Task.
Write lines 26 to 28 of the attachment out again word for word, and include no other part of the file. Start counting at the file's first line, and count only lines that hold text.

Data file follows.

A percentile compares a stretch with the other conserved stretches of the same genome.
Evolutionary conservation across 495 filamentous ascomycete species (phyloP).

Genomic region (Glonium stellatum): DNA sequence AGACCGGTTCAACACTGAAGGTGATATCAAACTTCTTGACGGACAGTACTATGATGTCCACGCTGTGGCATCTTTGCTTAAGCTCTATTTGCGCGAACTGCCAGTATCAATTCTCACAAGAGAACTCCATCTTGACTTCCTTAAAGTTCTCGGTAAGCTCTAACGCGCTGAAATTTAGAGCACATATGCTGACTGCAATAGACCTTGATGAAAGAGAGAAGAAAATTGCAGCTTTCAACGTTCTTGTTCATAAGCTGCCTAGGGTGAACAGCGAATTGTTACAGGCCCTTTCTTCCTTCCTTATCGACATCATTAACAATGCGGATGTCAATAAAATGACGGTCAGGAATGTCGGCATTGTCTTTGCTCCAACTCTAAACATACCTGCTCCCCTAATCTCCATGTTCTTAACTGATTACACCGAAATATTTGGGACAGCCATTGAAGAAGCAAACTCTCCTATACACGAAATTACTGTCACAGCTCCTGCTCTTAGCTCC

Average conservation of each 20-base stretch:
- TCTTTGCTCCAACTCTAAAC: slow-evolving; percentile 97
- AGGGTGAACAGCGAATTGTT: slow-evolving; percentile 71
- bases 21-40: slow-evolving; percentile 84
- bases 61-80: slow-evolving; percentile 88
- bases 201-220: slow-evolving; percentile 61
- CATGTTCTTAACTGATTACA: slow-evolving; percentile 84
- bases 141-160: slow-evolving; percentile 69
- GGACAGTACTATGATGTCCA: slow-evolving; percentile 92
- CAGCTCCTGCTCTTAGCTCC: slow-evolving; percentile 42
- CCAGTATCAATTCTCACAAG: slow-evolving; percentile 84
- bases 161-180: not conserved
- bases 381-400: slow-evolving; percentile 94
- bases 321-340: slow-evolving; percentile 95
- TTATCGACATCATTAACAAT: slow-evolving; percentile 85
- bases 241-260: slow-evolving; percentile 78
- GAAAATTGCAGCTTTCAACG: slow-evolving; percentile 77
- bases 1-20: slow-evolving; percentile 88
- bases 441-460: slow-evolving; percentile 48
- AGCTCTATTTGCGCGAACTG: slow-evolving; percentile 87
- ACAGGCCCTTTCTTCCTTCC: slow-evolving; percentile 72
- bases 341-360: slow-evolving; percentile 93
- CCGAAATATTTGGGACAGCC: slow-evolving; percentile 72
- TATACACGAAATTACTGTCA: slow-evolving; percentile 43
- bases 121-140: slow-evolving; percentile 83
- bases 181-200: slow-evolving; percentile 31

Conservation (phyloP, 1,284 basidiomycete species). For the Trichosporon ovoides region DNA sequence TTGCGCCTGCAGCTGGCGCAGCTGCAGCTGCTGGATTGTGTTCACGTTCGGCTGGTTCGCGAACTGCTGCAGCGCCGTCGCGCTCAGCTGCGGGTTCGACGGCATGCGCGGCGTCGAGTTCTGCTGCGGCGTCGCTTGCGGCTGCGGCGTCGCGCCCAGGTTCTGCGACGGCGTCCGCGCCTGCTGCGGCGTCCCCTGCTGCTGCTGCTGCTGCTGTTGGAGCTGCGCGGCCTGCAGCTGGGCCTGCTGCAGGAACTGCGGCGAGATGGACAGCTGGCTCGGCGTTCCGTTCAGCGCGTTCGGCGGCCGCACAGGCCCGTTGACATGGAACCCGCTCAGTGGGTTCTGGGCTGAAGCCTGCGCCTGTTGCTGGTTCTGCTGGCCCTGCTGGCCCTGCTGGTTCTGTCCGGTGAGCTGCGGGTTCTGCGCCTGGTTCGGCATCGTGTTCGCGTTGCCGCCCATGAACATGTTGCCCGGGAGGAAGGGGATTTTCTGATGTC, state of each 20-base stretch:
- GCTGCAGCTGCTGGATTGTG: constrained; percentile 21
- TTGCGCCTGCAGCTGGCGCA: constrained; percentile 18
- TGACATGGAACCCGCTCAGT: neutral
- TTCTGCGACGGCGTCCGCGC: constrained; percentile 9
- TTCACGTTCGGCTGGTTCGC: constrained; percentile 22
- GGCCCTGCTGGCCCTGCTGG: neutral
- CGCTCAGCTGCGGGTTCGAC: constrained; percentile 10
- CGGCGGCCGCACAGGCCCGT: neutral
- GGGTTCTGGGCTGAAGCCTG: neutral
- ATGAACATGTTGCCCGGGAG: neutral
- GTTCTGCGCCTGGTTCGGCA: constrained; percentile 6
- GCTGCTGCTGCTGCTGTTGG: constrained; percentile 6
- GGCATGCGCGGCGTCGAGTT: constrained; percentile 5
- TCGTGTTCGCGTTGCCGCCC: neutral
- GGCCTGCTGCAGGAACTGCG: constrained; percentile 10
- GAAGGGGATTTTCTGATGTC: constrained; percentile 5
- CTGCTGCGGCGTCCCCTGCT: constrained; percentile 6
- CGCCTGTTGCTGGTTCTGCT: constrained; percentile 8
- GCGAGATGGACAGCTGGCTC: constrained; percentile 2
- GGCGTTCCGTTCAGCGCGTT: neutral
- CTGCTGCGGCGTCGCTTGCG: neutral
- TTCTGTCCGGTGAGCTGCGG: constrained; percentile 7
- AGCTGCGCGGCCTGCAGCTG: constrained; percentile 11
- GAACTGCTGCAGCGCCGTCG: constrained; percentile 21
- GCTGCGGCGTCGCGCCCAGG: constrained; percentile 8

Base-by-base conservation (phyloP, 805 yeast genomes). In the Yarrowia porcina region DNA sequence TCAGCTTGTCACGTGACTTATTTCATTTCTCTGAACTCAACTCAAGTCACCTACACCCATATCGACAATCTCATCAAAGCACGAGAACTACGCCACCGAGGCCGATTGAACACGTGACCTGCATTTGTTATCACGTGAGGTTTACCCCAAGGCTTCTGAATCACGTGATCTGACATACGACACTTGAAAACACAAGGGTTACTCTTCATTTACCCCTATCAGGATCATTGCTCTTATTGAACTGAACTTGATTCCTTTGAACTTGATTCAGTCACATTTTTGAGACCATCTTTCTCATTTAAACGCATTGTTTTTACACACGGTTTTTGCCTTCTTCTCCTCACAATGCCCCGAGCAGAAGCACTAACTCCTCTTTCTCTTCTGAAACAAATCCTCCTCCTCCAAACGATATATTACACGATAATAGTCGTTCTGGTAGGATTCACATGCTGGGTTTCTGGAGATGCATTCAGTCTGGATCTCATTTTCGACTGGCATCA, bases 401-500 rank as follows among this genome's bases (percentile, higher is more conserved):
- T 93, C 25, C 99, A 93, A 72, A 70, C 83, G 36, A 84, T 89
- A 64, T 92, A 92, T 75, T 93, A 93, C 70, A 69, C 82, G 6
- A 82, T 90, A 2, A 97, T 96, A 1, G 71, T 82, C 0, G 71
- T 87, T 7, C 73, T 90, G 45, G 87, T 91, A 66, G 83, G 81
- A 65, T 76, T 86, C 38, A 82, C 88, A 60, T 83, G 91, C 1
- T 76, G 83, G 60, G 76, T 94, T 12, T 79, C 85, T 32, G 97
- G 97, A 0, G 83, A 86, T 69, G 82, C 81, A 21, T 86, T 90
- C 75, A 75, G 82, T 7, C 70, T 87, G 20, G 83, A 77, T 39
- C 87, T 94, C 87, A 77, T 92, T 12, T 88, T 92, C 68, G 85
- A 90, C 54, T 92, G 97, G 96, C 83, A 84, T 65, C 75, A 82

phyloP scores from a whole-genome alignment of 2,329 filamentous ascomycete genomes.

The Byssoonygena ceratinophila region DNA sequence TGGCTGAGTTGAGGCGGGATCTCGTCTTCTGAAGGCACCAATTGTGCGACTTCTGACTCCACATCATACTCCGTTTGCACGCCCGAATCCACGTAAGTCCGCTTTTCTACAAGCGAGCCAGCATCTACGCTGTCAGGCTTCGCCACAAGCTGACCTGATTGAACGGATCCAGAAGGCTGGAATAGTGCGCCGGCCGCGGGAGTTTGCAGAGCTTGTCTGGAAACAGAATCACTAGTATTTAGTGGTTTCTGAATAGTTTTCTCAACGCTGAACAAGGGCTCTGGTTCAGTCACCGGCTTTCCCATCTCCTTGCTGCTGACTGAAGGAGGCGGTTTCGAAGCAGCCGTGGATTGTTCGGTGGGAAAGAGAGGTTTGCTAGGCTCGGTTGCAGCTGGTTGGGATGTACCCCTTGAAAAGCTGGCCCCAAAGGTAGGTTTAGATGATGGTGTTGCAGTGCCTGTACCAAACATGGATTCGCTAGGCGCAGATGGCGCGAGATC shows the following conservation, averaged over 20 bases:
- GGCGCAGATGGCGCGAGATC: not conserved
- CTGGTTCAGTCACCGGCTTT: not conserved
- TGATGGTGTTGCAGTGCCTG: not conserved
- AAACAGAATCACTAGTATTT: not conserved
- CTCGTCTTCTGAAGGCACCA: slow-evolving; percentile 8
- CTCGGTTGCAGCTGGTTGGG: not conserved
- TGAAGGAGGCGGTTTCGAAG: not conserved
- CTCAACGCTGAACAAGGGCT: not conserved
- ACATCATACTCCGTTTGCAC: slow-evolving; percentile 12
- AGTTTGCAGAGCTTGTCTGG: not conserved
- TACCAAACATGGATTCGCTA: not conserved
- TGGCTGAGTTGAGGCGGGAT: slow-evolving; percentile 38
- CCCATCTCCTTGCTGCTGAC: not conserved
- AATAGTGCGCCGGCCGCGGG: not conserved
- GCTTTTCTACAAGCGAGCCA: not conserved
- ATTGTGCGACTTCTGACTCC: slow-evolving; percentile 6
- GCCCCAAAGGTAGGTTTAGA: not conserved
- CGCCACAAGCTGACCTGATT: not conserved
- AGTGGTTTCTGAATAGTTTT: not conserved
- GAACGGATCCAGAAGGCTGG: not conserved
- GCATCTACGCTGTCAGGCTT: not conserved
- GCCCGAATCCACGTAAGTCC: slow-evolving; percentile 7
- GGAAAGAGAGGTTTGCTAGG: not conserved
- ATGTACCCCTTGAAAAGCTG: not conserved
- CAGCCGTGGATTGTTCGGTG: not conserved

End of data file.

- CCGAAATATTTGGGACAGCC: slow-evolving; percentile 72
- TATACACGAAATTACTGTCA: slow-evolving; percentile 43
- bases 121-140: slow-evolving; percentile 83